It was not necessary to own slaves in order to profit from slavery. Many North East merchants made money selling goods to slave owners in the Caribbean.
Two local products regularly shipped to Jamaica were salted herrings and coarse linen cloths called osnaburgs. Plantation owners stockpiled the herrings to feed their slaves, especially when hurricanes destroyed regular food crops such as maize and plantains. They distributed the osnaburgs to their slaves once or twice a year as a basic clothing allowance.
Sugar and rum production provided commercial opportunities too. William Forbes was a successful coppersmith from Aberdeen. Among other products, he manufactured sugar boiling pans and rum stills for export to Jamaica. Some of his business contacts in Jamaica came from his sister’s brother-in-law, Alexander Allardyce. Allardyce was MP for Aberdeen in 1792–1801, but had previously been a merchant in Jamaica. He had, it was said, ‘sold as many black men as there are white in his native city’.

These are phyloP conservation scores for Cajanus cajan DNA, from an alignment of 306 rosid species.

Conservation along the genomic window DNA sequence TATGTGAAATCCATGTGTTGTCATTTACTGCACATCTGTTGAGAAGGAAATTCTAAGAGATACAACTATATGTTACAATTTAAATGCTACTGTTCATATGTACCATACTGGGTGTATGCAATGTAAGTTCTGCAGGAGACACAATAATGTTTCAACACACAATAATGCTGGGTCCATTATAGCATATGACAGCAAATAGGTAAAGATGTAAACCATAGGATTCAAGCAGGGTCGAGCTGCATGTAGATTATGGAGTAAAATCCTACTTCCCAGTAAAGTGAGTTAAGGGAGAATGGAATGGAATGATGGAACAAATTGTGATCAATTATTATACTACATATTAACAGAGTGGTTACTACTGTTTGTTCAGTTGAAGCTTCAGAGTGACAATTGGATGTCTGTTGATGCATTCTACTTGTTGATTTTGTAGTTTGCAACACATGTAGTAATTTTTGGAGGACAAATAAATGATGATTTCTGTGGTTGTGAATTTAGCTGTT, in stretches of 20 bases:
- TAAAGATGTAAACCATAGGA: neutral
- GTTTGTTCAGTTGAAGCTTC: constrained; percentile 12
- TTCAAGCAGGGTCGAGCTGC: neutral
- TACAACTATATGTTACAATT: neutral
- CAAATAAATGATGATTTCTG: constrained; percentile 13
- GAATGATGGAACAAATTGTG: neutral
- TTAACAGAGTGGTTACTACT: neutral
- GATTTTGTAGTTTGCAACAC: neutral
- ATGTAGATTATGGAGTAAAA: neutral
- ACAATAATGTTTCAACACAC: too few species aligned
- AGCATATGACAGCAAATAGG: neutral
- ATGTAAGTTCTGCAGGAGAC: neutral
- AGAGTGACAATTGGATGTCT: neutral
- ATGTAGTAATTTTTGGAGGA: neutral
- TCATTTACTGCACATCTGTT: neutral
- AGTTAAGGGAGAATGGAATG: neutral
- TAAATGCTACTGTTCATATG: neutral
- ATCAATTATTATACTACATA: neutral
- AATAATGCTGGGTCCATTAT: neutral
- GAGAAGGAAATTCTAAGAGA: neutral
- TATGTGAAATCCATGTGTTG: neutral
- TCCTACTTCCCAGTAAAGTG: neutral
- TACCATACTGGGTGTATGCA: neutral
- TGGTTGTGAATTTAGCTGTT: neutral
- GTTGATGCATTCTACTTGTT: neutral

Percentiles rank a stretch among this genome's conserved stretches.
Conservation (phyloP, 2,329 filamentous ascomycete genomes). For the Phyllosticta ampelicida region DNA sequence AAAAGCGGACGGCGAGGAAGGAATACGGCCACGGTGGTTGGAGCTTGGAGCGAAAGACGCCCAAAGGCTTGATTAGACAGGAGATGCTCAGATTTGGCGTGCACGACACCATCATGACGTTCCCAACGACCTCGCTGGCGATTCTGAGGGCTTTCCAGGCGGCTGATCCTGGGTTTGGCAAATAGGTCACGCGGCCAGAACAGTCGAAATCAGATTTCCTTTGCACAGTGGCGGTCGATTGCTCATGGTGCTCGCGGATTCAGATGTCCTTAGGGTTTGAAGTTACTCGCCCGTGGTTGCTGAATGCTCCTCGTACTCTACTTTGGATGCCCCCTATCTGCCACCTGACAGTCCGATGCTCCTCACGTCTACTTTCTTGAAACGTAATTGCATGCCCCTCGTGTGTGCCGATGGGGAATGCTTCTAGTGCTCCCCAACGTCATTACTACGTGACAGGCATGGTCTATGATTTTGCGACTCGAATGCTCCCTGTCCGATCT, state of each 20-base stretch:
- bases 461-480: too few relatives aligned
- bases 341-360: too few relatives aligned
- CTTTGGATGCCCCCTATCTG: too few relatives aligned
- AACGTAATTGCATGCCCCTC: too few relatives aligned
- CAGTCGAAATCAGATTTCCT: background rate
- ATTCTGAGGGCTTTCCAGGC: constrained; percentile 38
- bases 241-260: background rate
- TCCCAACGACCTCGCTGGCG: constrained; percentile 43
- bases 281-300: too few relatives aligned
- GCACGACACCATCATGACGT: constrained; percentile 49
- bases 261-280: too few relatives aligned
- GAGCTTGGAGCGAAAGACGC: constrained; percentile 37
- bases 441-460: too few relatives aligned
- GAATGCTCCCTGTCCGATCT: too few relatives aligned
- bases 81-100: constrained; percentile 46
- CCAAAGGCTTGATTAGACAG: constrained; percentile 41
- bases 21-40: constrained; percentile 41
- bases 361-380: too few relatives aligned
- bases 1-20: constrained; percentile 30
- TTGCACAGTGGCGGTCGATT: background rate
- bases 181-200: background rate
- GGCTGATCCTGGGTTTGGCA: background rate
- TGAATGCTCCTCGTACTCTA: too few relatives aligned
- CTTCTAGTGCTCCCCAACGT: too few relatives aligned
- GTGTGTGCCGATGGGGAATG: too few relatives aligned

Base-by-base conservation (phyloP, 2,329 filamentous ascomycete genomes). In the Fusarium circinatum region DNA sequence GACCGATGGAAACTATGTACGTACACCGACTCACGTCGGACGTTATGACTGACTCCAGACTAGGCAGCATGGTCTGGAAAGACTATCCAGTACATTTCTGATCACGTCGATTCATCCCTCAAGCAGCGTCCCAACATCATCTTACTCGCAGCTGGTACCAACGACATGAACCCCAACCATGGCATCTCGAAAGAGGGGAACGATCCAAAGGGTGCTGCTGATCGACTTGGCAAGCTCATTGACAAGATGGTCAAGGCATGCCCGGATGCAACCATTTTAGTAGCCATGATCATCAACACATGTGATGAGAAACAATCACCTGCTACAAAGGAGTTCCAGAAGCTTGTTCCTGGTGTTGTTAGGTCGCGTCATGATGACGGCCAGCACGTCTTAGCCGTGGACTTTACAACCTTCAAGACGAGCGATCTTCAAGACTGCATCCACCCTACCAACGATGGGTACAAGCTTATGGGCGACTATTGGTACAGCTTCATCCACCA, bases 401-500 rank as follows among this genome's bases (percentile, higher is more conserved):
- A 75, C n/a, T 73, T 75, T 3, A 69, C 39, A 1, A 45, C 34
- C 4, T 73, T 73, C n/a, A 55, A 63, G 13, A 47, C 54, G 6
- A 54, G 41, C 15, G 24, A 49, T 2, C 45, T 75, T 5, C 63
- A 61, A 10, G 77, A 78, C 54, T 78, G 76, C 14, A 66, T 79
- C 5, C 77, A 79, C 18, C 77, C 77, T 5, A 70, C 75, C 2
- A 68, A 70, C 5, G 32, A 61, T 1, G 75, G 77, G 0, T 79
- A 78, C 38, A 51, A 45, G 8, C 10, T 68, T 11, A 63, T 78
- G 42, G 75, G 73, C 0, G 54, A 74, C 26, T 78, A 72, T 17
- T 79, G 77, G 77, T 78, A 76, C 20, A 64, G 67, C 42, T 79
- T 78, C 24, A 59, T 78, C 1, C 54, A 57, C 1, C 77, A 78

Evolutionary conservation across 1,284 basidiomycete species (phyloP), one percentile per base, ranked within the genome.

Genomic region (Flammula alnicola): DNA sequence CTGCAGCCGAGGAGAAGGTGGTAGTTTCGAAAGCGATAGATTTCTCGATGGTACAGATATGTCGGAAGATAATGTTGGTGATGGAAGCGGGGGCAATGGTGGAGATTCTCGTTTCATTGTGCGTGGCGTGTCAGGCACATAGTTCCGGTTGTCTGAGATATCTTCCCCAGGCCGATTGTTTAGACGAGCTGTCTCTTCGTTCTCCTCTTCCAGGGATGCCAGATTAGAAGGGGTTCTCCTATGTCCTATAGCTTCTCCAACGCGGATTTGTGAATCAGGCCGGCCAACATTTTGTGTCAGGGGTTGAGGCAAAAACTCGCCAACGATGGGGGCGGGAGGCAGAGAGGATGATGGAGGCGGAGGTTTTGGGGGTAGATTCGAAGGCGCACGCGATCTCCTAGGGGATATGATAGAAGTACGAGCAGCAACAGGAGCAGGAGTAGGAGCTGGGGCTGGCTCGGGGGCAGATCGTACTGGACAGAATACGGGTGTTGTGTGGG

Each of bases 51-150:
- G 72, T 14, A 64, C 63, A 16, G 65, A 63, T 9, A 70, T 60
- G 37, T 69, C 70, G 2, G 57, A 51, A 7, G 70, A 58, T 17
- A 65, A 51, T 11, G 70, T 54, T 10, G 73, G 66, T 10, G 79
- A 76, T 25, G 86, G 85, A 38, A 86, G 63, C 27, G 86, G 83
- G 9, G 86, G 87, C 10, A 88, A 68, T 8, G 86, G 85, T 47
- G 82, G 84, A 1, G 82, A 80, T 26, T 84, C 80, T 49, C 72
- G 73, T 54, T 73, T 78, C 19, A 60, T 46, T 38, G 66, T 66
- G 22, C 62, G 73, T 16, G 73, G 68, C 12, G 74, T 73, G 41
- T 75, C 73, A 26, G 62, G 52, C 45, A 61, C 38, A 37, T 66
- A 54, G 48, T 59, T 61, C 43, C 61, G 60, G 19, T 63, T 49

It was just like needles when it was new. Never did have to scratch our backs. Just wriggle your shoulders and your back was scratched. A former slave in Virginia recalls wearing osnaburgs
Sometimes there was a direct link between slavery and Scotland’s whisky distilling heritage. In the 1820s William Shand started distilling whisky at Fettercairn near Laurencekirk using his experience of making rum on his brother’s sugar plantations in Jamaica. For at least ten years he ran parallel experiments in Jamaica and Scotland to improve his rum and whisky production.
By this vessel there are steam apparatus and materials connected with a still on Kellitts Estate. There are also herrings for the several estates, and 73 further barrels for sale. William Shand ships rum-making equipment and herrings to Jamaica, 1827
A coppersmith with Jamaican connections: William Forbes of Callendar, by Sir Henry Raeburn, 1798.
(Scottish National Portrait Gallery)